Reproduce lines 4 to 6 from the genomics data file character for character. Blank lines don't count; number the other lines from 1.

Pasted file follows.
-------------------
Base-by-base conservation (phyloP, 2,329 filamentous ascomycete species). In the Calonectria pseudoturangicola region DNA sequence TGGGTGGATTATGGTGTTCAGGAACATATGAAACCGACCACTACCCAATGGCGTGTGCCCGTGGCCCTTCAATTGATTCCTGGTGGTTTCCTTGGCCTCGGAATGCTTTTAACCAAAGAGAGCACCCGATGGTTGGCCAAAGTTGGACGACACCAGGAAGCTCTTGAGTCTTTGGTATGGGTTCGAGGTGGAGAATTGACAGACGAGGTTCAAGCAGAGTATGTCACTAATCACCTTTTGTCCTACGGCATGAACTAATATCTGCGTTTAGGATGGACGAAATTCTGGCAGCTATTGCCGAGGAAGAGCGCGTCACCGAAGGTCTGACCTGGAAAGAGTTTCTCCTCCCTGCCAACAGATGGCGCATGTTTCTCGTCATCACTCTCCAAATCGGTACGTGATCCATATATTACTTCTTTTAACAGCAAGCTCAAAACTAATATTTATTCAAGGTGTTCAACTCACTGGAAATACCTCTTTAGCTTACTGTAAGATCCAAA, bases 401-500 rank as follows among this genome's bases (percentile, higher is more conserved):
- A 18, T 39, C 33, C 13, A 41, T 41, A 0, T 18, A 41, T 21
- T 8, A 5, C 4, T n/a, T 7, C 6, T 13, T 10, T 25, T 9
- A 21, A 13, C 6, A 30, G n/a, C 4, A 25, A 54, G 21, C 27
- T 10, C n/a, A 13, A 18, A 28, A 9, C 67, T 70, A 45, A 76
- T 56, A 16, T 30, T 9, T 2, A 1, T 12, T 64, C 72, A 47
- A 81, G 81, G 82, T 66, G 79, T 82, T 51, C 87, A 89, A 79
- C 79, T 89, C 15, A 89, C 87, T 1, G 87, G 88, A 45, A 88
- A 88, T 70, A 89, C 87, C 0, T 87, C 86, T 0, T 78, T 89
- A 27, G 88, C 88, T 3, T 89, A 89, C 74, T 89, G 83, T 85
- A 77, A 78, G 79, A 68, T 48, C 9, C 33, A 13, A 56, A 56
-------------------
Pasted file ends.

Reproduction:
- A 21, A 13, C 6, A 30, G n/a, C 4, A 25, A 54, G 21, C 27
- T 10, C n/a, A 13, A 18, A 28, A 9, C 67, T 70, A 45, A 76
- T 56, A 16, T 30, T 9, T 2, A 1, T 12, T 64, C 72, A 47